Meredith is getting old. Twenty two years old. That’s pretty old in festival-years. But with age comes wisdom and that wisdom showed in one of the strongest festival line-ups this country has ever seen down at the infamous supernatural amphitheatre on the weekend.
Where to begin? Great sets from Pond and Snakadaktal warmed the crowd up nicely, but 6pm was the first time for the weekend the slowly growing audience would be blown from their feet. Earthless, out of San Diego, complete with the monster guitar sound of Isaiah Mitchell sent the audience into an air-guitaring frenzy during their single-song 50 minute set consisting pretty much of a combination of the two songs on their 2005 album Sonic Prayer.
Brous had a tough act to follow, but lacked the wow factor that the crowd had already become accustomed to. With this lineup, expectations were high amongst the 12,000 or so attendees.
The rest of the night was ready to deliver though. Canadian electro-indie-pop artist Grimes drew the first massive crowd of the festival. The young, face-painted, animal-onsie-wearing, glitter-covered hoards descended onto the hill where they threw their adulation towards the stage in the form of dancing and singing and generally grinning from ear to ear.
It was this thorough electro sound that sounded a world away from The Sunnyboys’ first gig (aside from a “secret” show in Sydney earlier this year) in 21 years.
The original four were back on stage again. At first they sounded a little loose. A decade of being separated on the stage might have taken its toll, but it only took a few warm-up songs for them to be back to their old selves. Joking around and powering through Aussie rock classics like Happy Man and of course the unforgettable Alone With You.
It was pretty special to have The Sunnyboys there. There are a lot of people who would have loved to have seen their first gig in two decades, but honestly, it felt like most of them weren’t at Meredith.
One of the truly spectacular shows of the festival was undoubtedly a very mellow set from Spiritualized. From the opening notes of Hey Jane from their latest album Sweet Heart, Sweet Light, the dimly lit stage oozed charisma from the band led by J. Spaceman from his stool. The crowd was mostly mesmerised, but none more than the extra special version of their signature tune from their signature album of the same name Ladies And Gentlemen We’re Floating In Space mixed in with The King’s I Can’t Help Falling In Love With You.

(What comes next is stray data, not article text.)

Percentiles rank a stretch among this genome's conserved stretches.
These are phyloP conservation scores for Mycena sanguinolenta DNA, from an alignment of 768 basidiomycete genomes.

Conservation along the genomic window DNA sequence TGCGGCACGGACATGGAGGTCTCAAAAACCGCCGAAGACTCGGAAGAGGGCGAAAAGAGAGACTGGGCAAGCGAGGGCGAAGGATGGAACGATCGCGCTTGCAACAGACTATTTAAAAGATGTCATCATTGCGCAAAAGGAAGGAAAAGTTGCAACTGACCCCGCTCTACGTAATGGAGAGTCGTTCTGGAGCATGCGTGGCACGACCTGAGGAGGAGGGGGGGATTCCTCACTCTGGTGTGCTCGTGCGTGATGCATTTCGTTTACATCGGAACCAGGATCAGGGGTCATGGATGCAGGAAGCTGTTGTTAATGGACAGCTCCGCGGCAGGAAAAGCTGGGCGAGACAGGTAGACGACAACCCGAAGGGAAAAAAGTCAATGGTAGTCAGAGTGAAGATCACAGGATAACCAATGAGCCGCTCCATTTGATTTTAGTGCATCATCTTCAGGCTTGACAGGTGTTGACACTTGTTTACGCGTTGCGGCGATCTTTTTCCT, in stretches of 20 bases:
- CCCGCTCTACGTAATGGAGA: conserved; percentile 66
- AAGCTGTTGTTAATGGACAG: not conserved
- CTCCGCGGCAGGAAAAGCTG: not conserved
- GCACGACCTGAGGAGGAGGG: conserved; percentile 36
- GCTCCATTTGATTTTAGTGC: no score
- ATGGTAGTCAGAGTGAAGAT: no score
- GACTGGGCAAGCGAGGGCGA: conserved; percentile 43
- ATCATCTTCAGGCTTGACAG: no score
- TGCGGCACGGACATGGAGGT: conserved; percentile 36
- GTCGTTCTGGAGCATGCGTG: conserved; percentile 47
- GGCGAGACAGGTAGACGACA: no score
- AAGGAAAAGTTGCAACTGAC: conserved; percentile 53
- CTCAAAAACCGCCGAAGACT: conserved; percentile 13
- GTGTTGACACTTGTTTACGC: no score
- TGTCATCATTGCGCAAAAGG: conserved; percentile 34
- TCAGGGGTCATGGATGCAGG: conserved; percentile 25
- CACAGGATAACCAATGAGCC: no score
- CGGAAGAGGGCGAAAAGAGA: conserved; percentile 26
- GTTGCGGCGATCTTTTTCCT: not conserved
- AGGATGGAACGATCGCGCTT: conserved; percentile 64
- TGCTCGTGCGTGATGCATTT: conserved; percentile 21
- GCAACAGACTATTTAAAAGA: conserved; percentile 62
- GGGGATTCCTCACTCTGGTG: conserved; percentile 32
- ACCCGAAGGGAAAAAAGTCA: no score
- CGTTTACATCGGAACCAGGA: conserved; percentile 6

An unusual performance was to take place at 1:30am. Syrian artist Omar Souleyman took to the stage dressed in a thawb to blast the half-confused-half-baked crowd with Arabic pop. His nearly twenty-year career has seen him work with Bjork and Gorillaz and his performance of traditional Middle Eastern songs has been given a wider showing than ever before.
Souleyman’s performance was made a little more poignant with the benefit of hindsight. It was later that we learned that he was told of the bombing of his hometown Ra’s al-‘Ayn by Syrian government warplanes shortly before he was due on stage. Rather than leave, the devastated performer burst out onto the stage and gave a show like nothing had happened.
The first night was drawn to a close by a fairly uneventful Four Tet. One guy standing behind a bunch of electronic noise making devices. Those who were the highest stayed to dance, the rest of us went to bed to prepare for the brutal heat of day two.
Those of us unfortunate enough to misjudge our alcohol intake on the Friday were paying dearly as the 40-degree day drained our already dehydrated bodies of any remaining moisture. If anyone saw a sad looking man in a Hawaiian shirt and a straw hat eating a pizza standing alone in a one-man-sized patch of shade staring at the stage whilst Chet Faker played an otherwise excellent set, that was probably me.
Royal Headache – who followed – are generally excellent straight up garage punk, but if you really want a cure for a hangover, forget a can of coke and a greasy burger. What you need is some Big Jay McNeely.
The 85-year-old saxophonist stood just in front of the sound desk while he watched his band belt through the first song. “Please welcome Big Jay McNeely!” his MC said as he pointed to the middle of the crowd. Much of the audience turned around to see an elderly man in an immaculate white suit sporting a fluoro orange saxophone standing in the middle of the field and when he began to blow, the crowd began to go wild.
Walking with the help of an equally well dressed man and two security guards, Big Jay slowly waltzed down to the crowd, but rather than taking the expected route of a diagonal path to the edge of the barrier where he could head for the stage, he walked straight into the middle of the dancing throngs and played surrounded by bewildered people some of whom would have been young enough to be his great grandkids.
Eventually he made it to the stage where he played from a chair, screaming into his microphone when he wasn’t blowing his horn and whipping the crowd into a dancing frenzy.